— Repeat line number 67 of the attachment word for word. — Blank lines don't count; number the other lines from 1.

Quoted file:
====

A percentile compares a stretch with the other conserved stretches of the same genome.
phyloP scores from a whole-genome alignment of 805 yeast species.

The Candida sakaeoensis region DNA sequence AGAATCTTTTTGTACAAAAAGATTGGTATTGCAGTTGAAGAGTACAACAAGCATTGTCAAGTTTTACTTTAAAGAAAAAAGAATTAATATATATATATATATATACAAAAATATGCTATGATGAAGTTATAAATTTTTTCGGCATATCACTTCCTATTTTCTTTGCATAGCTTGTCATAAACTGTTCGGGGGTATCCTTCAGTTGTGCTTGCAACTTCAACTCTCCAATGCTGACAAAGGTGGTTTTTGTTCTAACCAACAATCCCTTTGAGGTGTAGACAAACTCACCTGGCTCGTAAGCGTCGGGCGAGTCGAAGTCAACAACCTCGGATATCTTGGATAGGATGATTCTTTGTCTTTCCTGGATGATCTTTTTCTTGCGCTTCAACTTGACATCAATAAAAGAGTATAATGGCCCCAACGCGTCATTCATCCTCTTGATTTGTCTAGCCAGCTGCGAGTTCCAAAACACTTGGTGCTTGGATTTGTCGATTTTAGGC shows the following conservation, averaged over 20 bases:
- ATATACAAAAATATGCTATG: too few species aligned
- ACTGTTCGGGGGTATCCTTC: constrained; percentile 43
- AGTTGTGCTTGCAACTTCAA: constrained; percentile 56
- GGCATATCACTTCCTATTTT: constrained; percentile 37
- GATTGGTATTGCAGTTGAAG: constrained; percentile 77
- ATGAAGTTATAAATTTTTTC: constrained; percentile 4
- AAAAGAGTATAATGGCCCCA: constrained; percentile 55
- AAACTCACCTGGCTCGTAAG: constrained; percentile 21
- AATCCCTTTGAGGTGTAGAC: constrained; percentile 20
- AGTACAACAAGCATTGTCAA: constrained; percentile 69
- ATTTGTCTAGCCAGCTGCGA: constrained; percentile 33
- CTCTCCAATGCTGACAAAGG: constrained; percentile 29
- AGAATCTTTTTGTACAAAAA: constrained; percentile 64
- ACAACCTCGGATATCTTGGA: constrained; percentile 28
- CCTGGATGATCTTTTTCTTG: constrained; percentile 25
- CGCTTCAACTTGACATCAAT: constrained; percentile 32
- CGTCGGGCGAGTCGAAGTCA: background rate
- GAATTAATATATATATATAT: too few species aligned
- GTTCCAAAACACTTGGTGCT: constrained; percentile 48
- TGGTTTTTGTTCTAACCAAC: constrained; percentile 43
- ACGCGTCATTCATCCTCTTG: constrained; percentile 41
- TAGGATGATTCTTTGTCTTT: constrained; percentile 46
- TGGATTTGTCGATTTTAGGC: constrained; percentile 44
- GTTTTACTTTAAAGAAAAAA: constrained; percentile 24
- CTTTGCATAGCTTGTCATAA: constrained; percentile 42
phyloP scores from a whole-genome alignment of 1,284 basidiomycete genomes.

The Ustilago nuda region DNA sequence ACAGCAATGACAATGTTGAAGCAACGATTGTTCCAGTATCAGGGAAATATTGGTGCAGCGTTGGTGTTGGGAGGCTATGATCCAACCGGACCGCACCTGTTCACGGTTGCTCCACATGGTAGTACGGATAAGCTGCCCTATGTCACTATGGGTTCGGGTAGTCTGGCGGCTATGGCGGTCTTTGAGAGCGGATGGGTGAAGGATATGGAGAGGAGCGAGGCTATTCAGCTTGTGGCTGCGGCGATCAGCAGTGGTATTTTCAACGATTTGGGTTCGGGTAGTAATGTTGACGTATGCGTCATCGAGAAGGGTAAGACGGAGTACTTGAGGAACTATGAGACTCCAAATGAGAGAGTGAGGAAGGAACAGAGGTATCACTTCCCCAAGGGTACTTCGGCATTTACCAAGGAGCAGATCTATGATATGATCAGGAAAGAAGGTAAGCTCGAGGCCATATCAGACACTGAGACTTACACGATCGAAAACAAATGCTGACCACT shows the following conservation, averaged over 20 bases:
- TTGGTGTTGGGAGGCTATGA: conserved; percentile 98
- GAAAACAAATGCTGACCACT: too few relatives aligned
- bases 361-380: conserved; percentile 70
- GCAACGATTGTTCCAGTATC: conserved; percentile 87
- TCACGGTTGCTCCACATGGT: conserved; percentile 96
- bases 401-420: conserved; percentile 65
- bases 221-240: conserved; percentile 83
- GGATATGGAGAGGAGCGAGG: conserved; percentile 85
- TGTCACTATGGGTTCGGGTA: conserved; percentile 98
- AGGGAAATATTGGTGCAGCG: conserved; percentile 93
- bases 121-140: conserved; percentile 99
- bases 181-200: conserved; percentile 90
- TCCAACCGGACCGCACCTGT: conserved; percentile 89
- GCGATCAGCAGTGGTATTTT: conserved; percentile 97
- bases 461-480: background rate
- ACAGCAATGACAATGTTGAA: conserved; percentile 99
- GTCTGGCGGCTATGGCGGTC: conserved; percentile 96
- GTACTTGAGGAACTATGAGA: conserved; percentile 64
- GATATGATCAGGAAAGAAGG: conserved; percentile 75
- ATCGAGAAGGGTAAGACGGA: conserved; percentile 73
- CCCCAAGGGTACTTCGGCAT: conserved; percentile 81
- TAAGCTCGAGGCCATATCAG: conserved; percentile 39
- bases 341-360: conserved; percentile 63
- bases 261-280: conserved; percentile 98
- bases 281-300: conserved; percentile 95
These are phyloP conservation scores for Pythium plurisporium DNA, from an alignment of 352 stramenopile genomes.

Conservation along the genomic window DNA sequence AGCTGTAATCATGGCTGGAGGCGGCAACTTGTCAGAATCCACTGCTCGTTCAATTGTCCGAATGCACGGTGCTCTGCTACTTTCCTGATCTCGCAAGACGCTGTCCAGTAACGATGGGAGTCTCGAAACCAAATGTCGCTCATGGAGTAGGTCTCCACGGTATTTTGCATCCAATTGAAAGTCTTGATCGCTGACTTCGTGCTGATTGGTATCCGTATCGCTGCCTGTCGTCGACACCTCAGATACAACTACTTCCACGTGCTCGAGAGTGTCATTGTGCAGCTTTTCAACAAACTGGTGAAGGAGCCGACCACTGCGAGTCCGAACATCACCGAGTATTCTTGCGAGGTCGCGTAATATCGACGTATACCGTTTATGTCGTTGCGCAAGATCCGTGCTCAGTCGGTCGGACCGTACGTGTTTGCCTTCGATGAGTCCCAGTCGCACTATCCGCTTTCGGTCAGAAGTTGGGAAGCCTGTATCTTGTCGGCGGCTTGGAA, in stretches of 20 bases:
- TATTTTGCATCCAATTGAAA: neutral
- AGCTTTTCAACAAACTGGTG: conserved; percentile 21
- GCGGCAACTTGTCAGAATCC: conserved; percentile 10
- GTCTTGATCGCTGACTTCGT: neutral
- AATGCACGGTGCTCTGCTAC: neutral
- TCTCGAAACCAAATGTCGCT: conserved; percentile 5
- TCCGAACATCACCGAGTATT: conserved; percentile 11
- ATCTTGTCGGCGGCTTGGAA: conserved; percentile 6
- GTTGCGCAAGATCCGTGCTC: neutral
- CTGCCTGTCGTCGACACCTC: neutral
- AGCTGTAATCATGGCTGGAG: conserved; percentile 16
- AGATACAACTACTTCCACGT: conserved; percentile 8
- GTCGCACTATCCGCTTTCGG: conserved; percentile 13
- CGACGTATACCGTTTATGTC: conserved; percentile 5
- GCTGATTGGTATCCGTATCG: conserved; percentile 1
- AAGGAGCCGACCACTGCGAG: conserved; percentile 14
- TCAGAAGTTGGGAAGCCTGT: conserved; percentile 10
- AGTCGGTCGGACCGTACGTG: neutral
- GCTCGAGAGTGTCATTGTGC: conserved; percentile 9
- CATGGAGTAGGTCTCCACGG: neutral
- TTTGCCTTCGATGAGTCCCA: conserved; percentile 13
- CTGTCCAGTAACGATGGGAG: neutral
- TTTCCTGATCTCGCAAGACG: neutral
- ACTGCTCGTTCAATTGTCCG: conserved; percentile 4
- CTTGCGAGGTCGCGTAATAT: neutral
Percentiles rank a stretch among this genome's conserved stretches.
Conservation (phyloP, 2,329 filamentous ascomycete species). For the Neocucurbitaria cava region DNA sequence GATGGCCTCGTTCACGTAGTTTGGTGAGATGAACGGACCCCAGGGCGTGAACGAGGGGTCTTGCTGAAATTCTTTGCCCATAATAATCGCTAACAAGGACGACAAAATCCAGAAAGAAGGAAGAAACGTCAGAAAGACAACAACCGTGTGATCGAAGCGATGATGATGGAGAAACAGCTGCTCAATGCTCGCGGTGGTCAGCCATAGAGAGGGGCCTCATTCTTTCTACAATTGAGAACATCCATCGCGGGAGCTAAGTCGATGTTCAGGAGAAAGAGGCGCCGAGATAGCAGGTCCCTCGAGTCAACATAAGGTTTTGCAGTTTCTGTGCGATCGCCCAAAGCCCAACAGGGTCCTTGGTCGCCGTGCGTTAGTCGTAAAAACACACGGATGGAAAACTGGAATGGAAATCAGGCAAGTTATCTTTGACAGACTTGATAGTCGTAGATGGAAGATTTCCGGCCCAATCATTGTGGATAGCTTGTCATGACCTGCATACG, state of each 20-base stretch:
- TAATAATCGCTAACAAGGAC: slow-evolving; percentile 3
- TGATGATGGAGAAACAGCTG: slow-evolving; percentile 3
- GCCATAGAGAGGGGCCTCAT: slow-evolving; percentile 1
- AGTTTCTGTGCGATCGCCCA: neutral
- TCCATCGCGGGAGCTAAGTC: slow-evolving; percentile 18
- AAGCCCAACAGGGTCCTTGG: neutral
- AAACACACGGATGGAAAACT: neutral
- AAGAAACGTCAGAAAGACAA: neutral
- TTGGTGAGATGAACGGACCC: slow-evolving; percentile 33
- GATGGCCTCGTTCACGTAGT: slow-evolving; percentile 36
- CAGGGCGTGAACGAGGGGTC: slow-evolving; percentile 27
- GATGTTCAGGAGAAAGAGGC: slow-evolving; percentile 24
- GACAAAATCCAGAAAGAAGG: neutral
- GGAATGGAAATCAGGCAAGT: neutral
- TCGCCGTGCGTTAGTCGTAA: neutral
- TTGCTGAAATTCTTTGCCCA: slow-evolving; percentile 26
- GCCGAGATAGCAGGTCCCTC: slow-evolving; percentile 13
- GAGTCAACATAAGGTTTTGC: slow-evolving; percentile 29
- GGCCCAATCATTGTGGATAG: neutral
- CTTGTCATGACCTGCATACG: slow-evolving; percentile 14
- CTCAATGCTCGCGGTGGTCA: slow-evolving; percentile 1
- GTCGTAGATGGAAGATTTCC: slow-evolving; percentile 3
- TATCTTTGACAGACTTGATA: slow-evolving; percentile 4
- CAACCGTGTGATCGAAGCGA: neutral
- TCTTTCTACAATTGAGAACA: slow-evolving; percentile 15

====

- CTGCCTGTCGTCGACACCTC: neutral